Sue- Cl of the Parent Soup Weight Loss Board
I have to agree it was a tacky comment.
"JDRF-funded researchers at Harvard University and the Howard Hughes Medical Institute (HHMI) have made a landmark discovery about how the body makes new insulin-secreting cells in the pancreas to replace those lost by normal aging, injury, or disease. The scientists found that new beta cells are formed through the replication of existing beta cells rather than the differentiation of adult stem cells.
The finding, made in mice, suggests that the body’s capacity to make copies of pancreatic beta cells might be boosted by medical treatments, allowing patients with type 1 diabetes to regenerate residual (remaining) beta cells and regain control of blood sugar levels. It also establishes firmly that adult stem cells in the pancreas do not contribute to new beta cell formation in the mouse—meaning that embryonic stem cells may prove to be the only stem cells that will be useful in the laboratory to generate beta cells for the treatment of type 1 diabetes."
Frist is the pot calling the kettle black IMHO. We need to be doing this reseach, and I hope once Mr Kerry becomes President, he will start giving funds for the reseach again.
Let's get our facts straight with regards to stem cell research, eh?
An Edwards Outrage
By Charles KrauthammerFriday, October 15, 2004; Page A23
After the second presidential debate, in which John Kerry used the word "plan" 24 times, I said on television that Kerry has a plan for everything except curing psoriasis. I should have known there is no parodying Kerry's pandering. It turned out days later that the Kerry campaign has a plan -- nay, a promise -- to cure paralysis. What is the plan? Vote for Kerry.
This is John Edwards on Monday at a rally in Newton, Iowa: "If we do the work that we can do in this country, the work that we will do when John Kerry is president, people like Christopher Reeve are going to walk, get up out of that wheelchair and walk again."
In my 25 years in Washington, I have never seen a more loathsome display of demagoguery. Hope is good. False hope is bad. Deliberately, for personal gain, raising false hope in the catastrophically afflicted is despicable.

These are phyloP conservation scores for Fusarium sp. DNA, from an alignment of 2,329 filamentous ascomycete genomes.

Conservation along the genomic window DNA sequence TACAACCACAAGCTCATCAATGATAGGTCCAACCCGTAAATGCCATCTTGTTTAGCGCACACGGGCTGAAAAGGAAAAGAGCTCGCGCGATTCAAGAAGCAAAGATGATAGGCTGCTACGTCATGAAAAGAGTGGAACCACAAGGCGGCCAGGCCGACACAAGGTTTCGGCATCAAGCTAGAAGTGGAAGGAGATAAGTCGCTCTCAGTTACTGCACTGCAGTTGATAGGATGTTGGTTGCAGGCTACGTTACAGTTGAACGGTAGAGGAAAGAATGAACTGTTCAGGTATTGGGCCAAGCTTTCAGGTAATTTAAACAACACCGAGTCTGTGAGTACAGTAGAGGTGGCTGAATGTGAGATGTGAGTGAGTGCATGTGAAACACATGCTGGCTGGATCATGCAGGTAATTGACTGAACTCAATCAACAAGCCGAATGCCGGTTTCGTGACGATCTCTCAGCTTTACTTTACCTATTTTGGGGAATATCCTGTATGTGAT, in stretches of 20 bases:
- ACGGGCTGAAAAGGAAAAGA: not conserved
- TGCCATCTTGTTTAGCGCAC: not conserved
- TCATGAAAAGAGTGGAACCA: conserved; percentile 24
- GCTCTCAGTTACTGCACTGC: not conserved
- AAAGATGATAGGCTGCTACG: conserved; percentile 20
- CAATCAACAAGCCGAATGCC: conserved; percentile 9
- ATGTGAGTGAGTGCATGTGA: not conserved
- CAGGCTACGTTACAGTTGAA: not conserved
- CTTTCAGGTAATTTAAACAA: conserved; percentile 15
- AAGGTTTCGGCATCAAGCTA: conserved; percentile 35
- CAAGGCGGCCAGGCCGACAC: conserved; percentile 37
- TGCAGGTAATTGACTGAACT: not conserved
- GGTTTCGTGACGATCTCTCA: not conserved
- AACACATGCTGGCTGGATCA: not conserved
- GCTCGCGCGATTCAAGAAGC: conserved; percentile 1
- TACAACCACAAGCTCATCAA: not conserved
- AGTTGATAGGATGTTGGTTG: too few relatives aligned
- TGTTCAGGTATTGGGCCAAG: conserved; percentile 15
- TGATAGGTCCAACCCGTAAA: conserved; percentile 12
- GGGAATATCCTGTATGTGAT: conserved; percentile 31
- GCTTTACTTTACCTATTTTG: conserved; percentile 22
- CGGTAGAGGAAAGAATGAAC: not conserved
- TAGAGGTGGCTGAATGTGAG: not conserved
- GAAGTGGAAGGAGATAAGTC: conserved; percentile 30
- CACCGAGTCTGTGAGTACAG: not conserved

Where does one begin to deconstruct this outrage?
First, the inability of the human spinal cord to regenerate is one of the great mysteries of biology. The answer is not remotely around the corner. It could take a generation to unravel. To imply, as Edwards did, that it is imminent if only you elect the right politicians is scandalous.
Second, if the cure for spinal cord injury comes, we have no idea where it will come from. There are many lines of inquiry. Stem cell research is just one of many possibilities, and a very speculative one at that. For 30 years I have heard promises of miracle cures for paralysis (including my own, suffered as a medical student). The last fad, fetal tissue transplants, was thought to be a sure thing. Nothing came of it.
As a doctor by training, I've known better than to believe the hype -- and have tried in my own counseling of people with new spinal cord injuries to place the possibility of cure in abeyance. I advise instead to concentrate on making a life (and a very good life it can be) with the hand one is dealt. The greatest enemies of this advice have been the snake-oil salesmen promising a miracle around the corner. I never expected a candidate for vice president to be one of them.
Third, the implication that Christopher Reeve was prevented from getting out of his wheelchair by the Bush stem cell policies is a travesty.
George Bush is the first president to approve federal funding for stem cell research. There are 22 lines of stem cells now available, up from one just two years ago. As Leon Kass, head of the President's Council on Bioethics, has written, there are 3,500 shipments of stem cells waiting for anybody who wants them.
Edwards and Kerry constantly talk of a Bush "ban" on stem cell research. This is false. There is no ban. You want to study stem cells? You get them from the companies that have the cells and apply to the National Institutes of Health for the federal funding.
In his Aug. 7 radio address to the nation, Kerry referred not once but four times to the "ban" on stem cell research instituted by Bush. At the time, Reeve was alive, so not available for posthumous exploitation. But Ronald Reagan was available, having recently died of Alzheimer's.
So what does Kerry do? He begins his radio address with the disgraceful claim that the stem cell "ban" is standing in the way of an Alzheimer's cure.